By  on November 12, 2007

LONDON — Anya Hindmarch has finally made her mark on Bond Street, and now the British accessories designer wants to move the business into top gear with help from investor Kelso Place Asset Management.

Hindmarch opened her third store here last week at 118 Bond Street, across from Fenwicks department store. A fourth London unit is to launch at 157-158 Sloane Street on Dec. 1, followed by 16 more shops worldwide by March in cities from Las Vegas and Moscow to Shanghai and Jakarta, Indonesia.

The Bond Street store spans 1,500 square feet, and Sloane Street — next door to Chloé in a former flower shop — will cover 2,000 square feet. The two shops are projected to generate 3 million pounds, or $6.3 million, in first-year sales, the company said.

Both feature an updated design: Art Deco-inspired black-and-white floor tiles, cream carpeting, gray marble in the dressing rooms, silver and glass haberdashery cabinets and white club chairs.

The Bond Street store is the sort of place where Cole Porter would have felt right at home — and it's almost a surprise that staff isn't serving dry martinis with the bespoke Ebury bags and buttery leather gloves. The ground floor stocks the main collection, in addition to gloves, shoes and a small collection of A-line, puff-sleeve winter coats and sleek fur jackets.

The basement is dedicated to bespoke items, such as Hindmarch's legendary Be A Bag and Ebury ranges. A vast skylight illuminates the stairs between the two floors.

"We've raised our heads above the parapet," Hindmarch said in an interview. "Our other London stores — on Pont Street and Ledbury Road — are slightly off the main street, but now we're in the center of town."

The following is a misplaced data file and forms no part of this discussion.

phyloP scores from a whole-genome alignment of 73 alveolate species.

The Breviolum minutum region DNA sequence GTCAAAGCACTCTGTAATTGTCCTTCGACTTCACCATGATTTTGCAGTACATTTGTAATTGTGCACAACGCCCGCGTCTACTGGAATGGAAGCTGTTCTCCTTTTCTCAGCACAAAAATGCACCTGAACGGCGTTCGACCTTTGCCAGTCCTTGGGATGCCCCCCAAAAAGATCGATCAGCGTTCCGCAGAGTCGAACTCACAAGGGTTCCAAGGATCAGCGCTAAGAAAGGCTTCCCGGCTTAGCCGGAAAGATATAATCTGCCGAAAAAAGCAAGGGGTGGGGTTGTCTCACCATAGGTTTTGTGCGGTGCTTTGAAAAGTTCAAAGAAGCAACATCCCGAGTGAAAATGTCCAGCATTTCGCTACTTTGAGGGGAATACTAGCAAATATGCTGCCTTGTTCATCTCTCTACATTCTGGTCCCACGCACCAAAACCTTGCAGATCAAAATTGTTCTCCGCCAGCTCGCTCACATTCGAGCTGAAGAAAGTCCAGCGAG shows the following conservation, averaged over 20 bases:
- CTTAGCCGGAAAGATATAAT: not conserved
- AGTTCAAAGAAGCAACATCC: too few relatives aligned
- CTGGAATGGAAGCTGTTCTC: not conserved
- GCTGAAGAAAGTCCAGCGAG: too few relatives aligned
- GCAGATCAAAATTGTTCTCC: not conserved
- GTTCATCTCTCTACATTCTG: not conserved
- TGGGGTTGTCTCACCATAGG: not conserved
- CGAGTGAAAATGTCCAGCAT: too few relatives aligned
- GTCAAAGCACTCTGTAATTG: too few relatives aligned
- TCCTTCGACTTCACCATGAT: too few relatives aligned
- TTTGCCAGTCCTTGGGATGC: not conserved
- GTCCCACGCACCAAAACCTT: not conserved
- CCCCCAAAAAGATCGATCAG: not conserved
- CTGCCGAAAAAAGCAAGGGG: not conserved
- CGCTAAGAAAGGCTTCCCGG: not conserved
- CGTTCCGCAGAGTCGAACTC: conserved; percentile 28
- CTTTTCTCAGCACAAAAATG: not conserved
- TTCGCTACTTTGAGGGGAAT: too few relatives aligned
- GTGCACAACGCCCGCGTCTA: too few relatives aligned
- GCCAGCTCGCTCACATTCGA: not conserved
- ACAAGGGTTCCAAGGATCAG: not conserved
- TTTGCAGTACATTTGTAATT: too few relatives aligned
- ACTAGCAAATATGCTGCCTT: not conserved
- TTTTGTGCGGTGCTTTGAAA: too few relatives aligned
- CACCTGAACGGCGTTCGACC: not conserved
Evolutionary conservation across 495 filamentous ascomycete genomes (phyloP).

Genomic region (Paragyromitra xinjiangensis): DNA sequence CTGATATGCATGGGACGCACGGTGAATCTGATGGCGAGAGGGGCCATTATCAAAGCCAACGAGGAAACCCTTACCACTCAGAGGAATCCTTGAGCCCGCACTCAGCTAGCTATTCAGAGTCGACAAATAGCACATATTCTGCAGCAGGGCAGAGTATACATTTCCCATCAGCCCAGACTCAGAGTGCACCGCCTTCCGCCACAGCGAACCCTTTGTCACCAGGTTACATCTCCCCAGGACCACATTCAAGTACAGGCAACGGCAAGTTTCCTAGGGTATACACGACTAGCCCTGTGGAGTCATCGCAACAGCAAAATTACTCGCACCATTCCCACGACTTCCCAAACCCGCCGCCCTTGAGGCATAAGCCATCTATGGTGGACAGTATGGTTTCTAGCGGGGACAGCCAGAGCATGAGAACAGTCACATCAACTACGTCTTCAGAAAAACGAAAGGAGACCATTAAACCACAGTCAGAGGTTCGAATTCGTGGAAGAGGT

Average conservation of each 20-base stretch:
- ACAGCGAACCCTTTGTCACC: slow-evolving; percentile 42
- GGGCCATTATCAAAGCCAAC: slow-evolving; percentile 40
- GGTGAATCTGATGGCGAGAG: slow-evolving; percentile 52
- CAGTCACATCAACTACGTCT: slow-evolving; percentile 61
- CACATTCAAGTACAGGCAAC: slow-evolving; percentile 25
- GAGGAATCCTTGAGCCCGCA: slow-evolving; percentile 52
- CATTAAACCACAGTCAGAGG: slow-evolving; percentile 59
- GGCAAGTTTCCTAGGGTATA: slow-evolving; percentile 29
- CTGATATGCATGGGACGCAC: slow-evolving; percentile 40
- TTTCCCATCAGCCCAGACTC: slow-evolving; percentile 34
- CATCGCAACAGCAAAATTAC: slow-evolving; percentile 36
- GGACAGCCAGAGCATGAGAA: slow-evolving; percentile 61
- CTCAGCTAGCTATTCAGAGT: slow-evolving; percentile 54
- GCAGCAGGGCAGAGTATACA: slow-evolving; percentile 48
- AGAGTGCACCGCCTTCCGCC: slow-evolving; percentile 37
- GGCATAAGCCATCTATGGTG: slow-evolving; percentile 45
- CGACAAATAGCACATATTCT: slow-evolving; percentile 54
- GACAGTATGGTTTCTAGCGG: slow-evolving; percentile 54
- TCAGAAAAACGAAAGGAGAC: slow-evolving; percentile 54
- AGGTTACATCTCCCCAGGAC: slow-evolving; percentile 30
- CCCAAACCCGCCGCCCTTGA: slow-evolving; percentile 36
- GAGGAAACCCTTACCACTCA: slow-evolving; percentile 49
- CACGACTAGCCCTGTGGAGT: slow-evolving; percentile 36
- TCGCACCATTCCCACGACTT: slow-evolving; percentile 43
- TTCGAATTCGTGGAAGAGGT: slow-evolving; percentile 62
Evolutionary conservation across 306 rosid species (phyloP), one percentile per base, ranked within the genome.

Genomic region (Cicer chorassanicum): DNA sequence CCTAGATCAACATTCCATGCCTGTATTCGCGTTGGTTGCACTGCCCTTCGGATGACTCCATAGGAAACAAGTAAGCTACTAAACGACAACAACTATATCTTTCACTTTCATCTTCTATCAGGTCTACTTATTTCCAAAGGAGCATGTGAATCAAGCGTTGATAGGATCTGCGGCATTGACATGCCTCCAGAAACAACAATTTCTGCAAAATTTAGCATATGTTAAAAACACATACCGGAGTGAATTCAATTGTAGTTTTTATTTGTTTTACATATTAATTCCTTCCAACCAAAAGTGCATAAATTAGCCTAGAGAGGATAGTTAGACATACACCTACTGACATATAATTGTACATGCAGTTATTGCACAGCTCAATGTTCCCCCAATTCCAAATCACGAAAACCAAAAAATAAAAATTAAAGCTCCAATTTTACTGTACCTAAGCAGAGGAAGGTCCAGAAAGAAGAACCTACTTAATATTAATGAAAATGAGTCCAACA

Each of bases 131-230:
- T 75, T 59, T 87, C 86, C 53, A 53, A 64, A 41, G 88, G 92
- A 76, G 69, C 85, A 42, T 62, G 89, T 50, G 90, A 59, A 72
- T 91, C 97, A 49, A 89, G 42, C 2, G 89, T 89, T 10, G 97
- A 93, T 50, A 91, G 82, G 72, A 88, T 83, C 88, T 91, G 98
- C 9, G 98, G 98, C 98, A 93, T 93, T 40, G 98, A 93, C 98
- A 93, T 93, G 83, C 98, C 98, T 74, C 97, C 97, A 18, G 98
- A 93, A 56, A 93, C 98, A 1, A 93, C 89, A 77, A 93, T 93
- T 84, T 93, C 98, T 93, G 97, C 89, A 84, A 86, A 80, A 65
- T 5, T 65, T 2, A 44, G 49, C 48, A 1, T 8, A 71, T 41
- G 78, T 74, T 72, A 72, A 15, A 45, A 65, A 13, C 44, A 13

Although she might not be serving up dry martinis, the designer said she has tried to improve service at the new London stores: There's a customer menu offering tea, coffee and Anya Hindmarch logo cookies, as well as a bespoke service for day and evening bags and small leather goods.

The timing is good for a retail rollout, Hindmarch said.

"I started in this business when I was 18 years old, and over the past three, four years it's grown exponentially," the 38-year-old designer said. "We're experiencing massive momentum. It's the right time for us and for the brand. And, hey, you're only young once."A company spokeswoman said the worldwide success of Hindmarch's latest "I'm not a plastic bag" cotton canvas bags raised brand awareness worldwide.

"It was a limited edition project that ended in July of this year, and the whole point was to get the idea across that plastic bags are not fashionable," the spokeswoman said.

Hindmarch retains a majority stake in the business that she founded in her London apartment in 1991. Kelso Place Asset Management holds the remaining shares. In September 2006, when Kelso Place took its stake, the company was valued at 20 million pounds, or $42 million at current exchange.

Hindmarch will have 40 stores worldwide as of Dec. 1. However, the Pont Street unit in London will close after the January sales, leaving Hindmarch with three London shops.

The units in the U.K. and U.S. are wholly owned. In other markets, the designer tends to work with local partners: The Moscow store will be housed at the department store TSUM, in partnership with the Mercury Group; in Southeast Asia, Hindmarch works with the Pedder Group, and in the Middle East she works with Villa Moda.

In addition, the brand has relaunched its Web site, It features 360-degree photography, gift assistance and personal shopping and a VIP area where customers can preorder seasonal items and receive inside information.

Though the designer is busy with her retail operations worldwide, she has been receiving accolades in her home country. Hindmarch has been nominated for Accessory Designer of the Year and Designer of the Year at the annual British Fashion Awards, which will be Nov. 27. She is the first nonclothing designer to be nominated for Designer of the Year.

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